The wait is finally over. Google has debuted Gemini Ultra 1.0, its GPT-4 competing model powering Gemini (formerly Bard), and it’s time to dig in and see if it lives up to the promise of being on the same level as GPT-4 or falls short.
I have been anticipating Gemini Ultra since it was announced in December 2023. I’ve grown frustrated with the lack of stability and constant issues with GPT-4. I use ChatGPT and the GPT-4 API. I also use Microsoft Copilot Pro (my AI subscriptions are starting to add up now).
It’s possible the rebranding might just be lagging behind, but my first use of Gemini Ultra, the Bard naming, is still being used under the moniker Bard Advanced. So, I’m not sure if I jumped in earlier than Google flipping the switch, but the name Bard is still around. As we knew in the leaks prior, Bard Advanced is bundled in with a Google One 2tb subscription.
Sure enough, I was early. It changed to Gemini from Bard shortly after posting this.
The first noticeable difference in Gemini Advanced is its blazing speed. My queries are met with an instant, nearly seamless flow of text. Compared to GPT-4, there’s less sense of waiting for a response. Instead, Gemini Advanced feels like it’s genuinely thinking alongside me. The way it responds also feels softer and humanlike, something I noticed with Gemini Pro.
The refinement that shines through in Gemini Advanced is, frankly, impressive. It flawlessly adapts to my prompts, whether I’m requesting a lighthearted joke or a complex technical explanation. This fluidity in tone and complexity feels a significant step forward in AI development. The polished language and well-structured output leave little room for misunderstanding or misinterpretation.
One of the frustrations with GPT-4 was the usage caps. Long, in-depth conversations would suddenly hit a wall. To my delight, this was nowhere to be found with Gemini Advanced. Unless Google has set this high, I hit Gemini with more than 40 prompts, and I didn’t hit a wall. That is where OpenAI dropped the ball: usage caps.
It’s not all sunshine and rainbows. Gemini does appear to be quite prudish, but having said that, so is ChatGPT 4 these days, too.
When it said “absolutely not”, I pictured it in a British private school teacher’s voice, like a character from Harry Potter. “Absolutely not, Mr Potter!”
Fortunately, I primarily use AI for writing and ideas, sometimes code, so these safety alignment guardrails don’t affect me. I’m not using AI to push boundaries or do anything that would cause strong restrictions to be a concern. But for some, I can understand why the strict nature of not complying with certain prompts would be a hindrance.
For giggles, I asked ChatGPT the same thing, and while I wasn’t lectured as much as Gemini Advanced did, it didn’t comply either (as expected):
While Gemini Ultra is impressive, there are downsides.
- A 32k context window. In GPT-4 Turbo, the context length is 128k. The extra context length can make it nice to work with multiple pages and files.
- Gemini Advanced seems to excel in creativity, but it hallucinates quite a bit. While GPT-4 hallucinates too, it feels like Gemini is prone to more hallucinations.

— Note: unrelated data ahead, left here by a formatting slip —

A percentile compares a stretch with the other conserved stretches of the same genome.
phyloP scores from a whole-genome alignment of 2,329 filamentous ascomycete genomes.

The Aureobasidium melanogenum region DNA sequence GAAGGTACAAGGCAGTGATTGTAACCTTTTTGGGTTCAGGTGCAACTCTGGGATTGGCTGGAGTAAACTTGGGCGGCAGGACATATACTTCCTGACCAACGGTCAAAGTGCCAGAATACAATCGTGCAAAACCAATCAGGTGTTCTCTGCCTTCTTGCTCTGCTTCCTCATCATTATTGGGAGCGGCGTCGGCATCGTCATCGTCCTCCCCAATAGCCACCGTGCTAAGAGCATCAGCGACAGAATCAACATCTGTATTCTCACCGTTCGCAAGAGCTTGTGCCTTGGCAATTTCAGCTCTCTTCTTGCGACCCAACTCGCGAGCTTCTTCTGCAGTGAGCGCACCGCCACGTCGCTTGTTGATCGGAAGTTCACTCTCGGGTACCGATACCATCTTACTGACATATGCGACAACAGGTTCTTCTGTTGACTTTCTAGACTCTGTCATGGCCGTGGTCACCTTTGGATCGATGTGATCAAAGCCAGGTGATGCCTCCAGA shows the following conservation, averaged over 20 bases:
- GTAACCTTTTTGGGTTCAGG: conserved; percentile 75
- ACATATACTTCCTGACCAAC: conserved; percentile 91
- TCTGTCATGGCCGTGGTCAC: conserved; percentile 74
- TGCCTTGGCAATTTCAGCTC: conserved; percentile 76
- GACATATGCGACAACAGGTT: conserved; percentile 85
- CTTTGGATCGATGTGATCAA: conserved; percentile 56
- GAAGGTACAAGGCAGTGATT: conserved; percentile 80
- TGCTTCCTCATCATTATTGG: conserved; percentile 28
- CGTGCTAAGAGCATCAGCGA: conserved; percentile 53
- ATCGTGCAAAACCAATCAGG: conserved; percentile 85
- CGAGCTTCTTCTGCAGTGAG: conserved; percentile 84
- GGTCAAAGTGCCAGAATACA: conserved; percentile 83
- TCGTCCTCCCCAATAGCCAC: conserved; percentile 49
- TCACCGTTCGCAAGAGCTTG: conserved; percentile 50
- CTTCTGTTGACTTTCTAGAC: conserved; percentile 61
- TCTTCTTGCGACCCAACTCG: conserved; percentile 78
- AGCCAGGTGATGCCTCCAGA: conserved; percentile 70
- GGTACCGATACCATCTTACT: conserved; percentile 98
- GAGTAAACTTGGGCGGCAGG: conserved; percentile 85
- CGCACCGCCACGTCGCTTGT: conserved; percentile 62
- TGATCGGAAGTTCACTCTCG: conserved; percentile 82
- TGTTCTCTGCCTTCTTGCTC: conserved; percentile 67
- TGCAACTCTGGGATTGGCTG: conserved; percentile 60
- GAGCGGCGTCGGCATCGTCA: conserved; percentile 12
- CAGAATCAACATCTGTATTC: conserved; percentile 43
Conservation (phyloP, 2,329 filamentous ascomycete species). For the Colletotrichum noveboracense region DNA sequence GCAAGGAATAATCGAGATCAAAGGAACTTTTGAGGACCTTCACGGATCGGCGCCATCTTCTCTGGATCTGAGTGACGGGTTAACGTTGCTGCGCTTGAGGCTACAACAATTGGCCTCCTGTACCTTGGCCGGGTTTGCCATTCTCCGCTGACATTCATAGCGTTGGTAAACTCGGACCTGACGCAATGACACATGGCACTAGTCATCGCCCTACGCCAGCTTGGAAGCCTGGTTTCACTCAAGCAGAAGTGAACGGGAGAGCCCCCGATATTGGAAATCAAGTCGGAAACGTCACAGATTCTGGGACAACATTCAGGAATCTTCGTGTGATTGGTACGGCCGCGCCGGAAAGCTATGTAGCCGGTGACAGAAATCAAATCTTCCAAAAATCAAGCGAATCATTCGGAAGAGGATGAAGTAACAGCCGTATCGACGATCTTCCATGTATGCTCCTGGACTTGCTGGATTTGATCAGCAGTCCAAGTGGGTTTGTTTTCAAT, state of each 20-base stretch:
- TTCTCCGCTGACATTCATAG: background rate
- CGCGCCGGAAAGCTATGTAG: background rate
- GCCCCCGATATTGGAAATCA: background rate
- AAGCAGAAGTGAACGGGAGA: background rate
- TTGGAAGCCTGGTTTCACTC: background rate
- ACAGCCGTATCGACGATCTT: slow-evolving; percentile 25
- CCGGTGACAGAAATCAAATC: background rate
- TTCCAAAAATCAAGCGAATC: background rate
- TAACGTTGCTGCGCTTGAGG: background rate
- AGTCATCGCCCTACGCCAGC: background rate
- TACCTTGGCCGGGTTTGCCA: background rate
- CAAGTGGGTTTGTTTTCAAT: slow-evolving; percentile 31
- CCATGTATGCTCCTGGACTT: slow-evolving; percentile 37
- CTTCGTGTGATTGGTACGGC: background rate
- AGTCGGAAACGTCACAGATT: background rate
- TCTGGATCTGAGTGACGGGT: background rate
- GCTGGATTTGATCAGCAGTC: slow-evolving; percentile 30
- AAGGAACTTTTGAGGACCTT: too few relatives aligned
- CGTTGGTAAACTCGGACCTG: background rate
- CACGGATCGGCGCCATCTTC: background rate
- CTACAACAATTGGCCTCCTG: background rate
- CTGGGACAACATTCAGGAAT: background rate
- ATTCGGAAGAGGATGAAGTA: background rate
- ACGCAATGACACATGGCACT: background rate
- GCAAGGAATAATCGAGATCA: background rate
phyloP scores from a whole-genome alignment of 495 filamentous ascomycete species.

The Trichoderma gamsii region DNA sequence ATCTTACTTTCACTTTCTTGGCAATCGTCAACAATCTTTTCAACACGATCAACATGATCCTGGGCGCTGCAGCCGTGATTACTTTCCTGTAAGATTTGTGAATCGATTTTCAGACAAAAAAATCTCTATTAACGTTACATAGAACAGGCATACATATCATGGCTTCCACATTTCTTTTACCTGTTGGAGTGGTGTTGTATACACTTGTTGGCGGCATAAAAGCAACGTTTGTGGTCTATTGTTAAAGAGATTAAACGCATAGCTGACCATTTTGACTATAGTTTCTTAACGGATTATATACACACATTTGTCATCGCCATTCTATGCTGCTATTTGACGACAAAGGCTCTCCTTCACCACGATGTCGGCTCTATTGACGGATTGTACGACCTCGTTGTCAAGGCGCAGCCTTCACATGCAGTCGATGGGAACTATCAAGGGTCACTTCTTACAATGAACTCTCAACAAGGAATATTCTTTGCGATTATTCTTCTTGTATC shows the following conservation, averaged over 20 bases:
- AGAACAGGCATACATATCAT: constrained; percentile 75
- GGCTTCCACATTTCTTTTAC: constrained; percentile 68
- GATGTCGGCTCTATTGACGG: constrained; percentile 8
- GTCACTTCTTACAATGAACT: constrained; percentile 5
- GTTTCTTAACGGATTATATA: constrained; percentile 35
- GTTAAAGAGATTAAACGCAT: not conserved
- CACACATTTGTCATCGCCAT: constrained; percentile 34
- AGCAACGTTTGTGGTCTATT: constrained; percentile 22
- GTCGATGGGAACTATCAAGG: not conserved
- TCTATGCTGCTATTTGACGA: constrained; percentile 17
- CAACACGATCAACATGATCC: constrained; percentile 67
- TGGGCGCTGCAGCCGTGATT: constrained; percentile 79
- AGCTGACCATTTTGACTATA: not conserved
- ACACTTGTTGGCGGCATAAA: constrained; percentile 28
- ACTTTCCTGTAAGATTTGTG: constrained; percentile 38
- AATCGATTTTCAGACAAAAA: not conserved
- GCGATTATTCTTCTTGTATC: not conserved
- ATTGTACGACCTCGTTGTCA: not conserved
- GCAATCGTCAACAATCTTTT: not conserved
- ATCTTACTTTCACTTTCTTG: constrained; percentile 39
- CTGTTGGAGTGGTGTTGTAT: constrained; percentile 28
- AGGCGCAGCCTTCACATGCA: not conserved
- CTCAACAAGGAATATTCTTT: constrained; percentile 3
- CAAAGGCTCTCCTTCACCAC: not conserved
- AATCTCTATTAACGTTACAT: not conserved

- Image generation is terrible. While Gemini is a step above what Google previously had, the image generation is on par with DALL-E 2, but nowhere near DALL-E 3.
- Image recognition is also terrible. Despite the focus in their initial marketing showcasing amazing image recognition, Gemini Ultra 1.0 is nowhere near that level. It’s so bad it makes me wonder if Gemini Ultra is being used for the image generation yet. ChatGPT wins in this department. You also cannot upload multiple images for recognition at once.
- Gemini Ultra is not very good at reasoning. I find GPT-4 is exceptional at reasoning tasks, it is still the standard. And while Gemini Ultra is arguably a huge step up from Pro, it doesn’t feel like the gigantic game changing leap we expected.
- It’s too censored and safe. The inappropriate adult joke aside, anything involving violence, political, religious or spiritual content even within the bounds of creative expression like a poem or short story will trigger Gemini and give you a lecture. Either it thinks you’re trying to produce political propaganda to interfere with elections, spread hate or self harm.
- It’s too expensive for what it is right now. Gemini Advanced is priced similarly to ChatGPT Plus and while Google does not have usage caps (as far as I can tell), it falls short of what ChatGPT offers for the same price. It’s not quite the ChatGPT killer, so don’t cancel your subscription just yet. To Google’s credit, they do offer a two month trial through Google One and you get other nice things like 2tb of storage. If Google integrated this into Google suite apps like Sheets and Docs (like Microsoft Copilot) it might be more value for month and I don’t doubt those are coming, just right now it’s the chat app you’re paying for.
It is still early days, but I can confidently say that Google appears to have delivered on multiple fronts. As long as they don’t go down the path of OpenAI and handicap themselves with model tweaks and limitations, I can see myself using Gemini more and ChatGPT less.
Time will tell.